Can you tell us a little bit about your label This Is It Forever? As someone who has been self releasing their music since 2011 you must be pretty clued up into the advantages and disadvantages of doing so. I can imagine it taking a fair bit of confidence to start. “It’s been so much fun doing the label. I don’t really do a great deal as it’s largely Gavin’s thing, but I get to see what happens on a day to day basis and offer my insights into signings etc! It’s definitely a challenge as you’re instantly up against every other label, but we’ve found that it’s best to work with people and not against them. I think the main focus is to offer people something unique with the packaging and to highlight that music can be presented in a loving and personal way. Gavin works mostly with people he feels close with on a personal level, and I think this is massively admirable. There don’t seem to be any genre constraints too, and there’s been everything from classical to techno to prog rock releases so far.”

Stream: Winter Son – Almost A Phantom (House Of Black Lanterns Remix) (This Is It Forever)

You recently released the remix package to “Here Is A Ghost” which features some great names. How were the artists chosen? “Just like with the label’s mentality, I wanted to work with my friends and people who I love musically. I’ve known Dylan from House Of Black Lanterns for a good while, since when he was making music as King Cannibal. The guys from Orbis Terrarum have become good friends too over the past six months or so. They’re just starting out and are making some amazing stuff that’s coming out. Will Azada I’d never spoken to before, but thought I’d drop him a line after his Hypercolour release, which I died for. We ended up talking about synths and got on really well!”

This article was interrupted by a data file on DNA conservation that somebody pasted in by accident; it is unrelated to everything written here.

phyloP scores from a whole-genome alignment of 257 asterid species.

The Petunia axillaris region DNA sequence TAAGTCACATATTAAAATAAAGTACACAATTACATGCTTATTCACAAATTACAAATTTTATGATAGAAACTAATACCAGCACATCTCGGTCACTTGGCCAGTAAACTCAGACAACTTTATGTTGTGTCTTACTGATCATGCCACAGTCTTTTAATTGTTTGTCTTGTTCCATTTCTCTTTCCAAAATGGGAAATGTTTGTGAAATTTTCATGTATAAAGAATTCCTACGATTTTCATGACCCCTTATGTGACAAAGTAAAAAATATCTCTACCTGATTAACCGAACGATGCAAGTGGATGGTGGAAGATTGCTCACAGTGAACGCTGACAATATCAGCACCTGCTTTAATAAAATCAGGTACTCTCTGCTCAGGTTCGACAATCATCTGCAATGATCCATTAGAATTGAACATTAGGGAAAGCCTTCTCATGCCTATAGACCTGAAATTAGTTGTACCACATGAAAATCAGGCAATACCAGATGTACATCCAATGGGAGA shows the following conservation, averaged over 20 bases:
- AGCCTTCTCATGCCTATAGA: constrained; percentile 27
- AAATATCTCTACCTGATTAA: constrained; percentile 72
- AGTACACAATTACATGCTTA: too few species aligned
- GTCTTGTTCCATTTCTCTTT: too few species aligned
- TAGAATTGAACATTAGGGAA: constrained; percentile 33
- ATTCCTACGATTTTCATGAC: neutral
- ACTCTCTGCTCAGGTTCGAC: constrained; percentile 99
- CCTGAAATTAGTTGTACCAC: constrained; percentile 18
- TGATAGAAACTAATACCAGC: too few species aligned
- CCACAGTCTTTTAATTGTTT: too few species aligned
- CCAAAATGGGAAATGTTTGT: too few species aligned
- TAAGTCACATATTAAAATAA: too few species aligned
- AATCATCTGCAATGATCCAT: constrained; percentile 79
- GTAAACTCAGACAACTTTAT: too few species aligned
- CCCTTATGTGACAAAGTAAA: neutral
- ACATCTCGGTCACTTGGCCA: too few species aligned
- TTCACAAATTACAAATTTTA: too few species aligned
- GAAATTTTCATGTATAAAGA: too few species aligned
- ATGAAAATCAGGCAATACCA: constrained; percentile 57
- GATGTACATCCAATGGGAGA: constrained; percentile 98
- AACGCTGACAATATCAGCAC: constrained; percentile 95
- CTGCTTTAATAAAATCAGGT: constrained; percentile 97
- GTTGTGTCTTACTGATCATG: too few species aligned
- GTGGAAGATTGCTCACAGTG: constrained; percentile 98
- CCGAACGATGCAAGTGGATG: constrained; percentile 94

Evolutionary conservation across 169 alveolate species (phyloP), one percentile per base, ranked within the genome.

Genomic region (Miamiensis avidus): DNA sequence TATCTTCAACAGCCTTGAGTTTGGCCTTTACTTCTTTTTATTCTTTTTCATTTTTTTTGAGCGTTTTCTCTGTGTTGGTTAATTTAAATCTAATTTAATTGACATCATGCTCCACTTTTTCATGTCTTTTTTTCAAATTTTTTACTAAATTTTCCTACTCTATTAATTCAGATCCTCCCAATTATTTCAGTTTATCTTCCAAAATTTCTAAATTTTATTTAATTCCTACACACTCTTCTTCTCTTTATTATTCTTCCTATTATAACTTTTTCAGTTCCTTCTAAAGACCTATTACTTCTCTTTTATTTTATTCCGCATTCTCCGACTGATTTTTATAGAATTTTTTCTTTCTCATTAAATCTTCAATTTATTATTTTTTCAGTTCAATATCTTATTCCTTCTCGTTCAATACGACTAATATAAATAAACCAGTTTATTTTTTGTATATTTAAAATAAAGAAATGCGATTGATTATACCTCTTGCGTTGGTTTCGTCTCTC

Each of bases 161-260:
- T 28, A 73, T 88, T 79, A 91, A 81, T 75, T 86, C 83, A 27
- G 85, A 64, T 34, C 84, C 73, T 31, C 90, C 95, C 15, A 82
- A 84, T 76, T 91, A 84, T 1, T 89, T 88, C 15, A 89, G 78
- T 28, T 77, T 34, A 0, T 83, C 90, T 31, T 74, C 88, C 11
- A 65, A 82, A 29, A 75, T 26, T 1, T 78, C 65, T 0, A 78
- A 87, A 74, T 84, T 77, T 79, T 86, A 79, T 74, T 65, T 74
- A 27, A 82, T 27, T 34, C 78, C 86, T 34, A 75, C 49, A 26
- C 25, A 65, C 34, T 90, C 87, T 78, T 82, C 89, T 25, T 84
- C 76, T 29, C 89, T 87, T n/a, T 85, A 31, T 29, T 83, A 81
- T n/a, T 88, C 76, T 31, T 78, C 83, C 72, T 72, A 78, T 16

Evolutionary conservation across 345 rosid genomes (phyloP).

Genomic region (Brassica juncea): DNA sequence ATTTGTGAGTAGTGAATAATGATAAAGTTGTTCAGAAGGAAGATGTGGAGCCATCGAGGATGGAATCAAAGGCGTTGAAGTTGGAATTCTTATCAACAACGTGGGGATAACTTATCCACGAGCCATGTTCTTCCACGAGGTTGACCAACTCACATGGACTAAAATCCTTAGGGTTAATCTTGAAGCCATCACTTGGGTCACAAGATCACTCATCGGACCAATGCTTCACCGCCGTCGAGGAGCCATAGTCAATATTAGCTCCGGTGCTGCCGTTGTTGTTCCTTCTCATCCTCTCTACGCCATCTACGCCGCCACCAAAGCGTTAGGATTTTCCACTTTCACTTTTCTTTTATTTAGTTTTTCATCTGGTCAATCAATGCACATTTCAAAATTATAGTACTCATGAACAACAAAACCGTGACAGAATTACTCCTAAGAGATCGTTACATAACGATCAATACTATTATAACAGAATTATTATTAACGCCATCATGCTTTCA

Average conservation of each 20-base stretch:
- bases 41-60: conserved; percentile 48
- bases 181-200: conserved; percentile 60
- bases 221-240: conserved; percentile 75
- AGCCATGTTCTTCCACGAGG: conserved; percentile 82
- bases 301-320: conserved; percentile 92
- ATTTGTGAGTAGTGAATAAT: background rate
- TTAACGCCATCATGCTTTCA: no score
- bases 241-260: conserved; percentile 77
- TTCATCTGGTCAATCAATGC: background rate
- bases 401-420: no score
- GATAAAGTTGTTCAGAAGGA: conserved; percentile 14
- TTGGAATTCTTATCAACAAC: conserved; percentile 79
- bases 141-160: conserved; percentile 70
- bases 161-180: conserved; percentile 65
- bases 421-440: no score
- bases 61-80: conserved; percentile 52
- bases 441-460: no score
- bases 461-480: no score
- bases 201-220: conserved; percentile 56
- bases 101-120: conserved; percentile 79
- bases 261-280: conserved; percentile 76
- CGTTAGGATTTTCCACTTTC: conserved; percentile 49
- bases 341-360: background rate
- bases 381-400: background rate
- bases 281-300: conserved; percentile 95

What else can we expect from you from the rest of the year? “I’ve been in the studio absolutely tons already this year, and produced an unspeakable amount of stuff! I’ve done music as worriedaboutsatan, Ghosting Season, Winter Son and done a lot of soundtrack work! For the Winter Son side I’ll be having a good few releases (maybe even an album…) coming out, and plenty of live dates too with my 808. I can’t be bothered to sleep, so I’m just going to make sounds. I’ve got EPs signed to Let’s Play House, Stem Records, Kinda Soul and another This Is It Forever release on the horizon.”

And finally, a Truants fave, what is your favourite drink and when was the last time you danced? “I love those Zombie drinks! The ones that are on fire and in fat glasses. Definitely into those in a big way! Last time I danced was the other weekend in a nightclub called Spiders, to Gary Numan’s “Cars”. We were all stood in a circle just nodding ours heads. Imagine those goth kids from South Park and you’re not far off.”

Riccardo Villella
Riccardo Villella

OG at Truants / Graphic Designer / DJ as Melmoth Twitter Soundcloud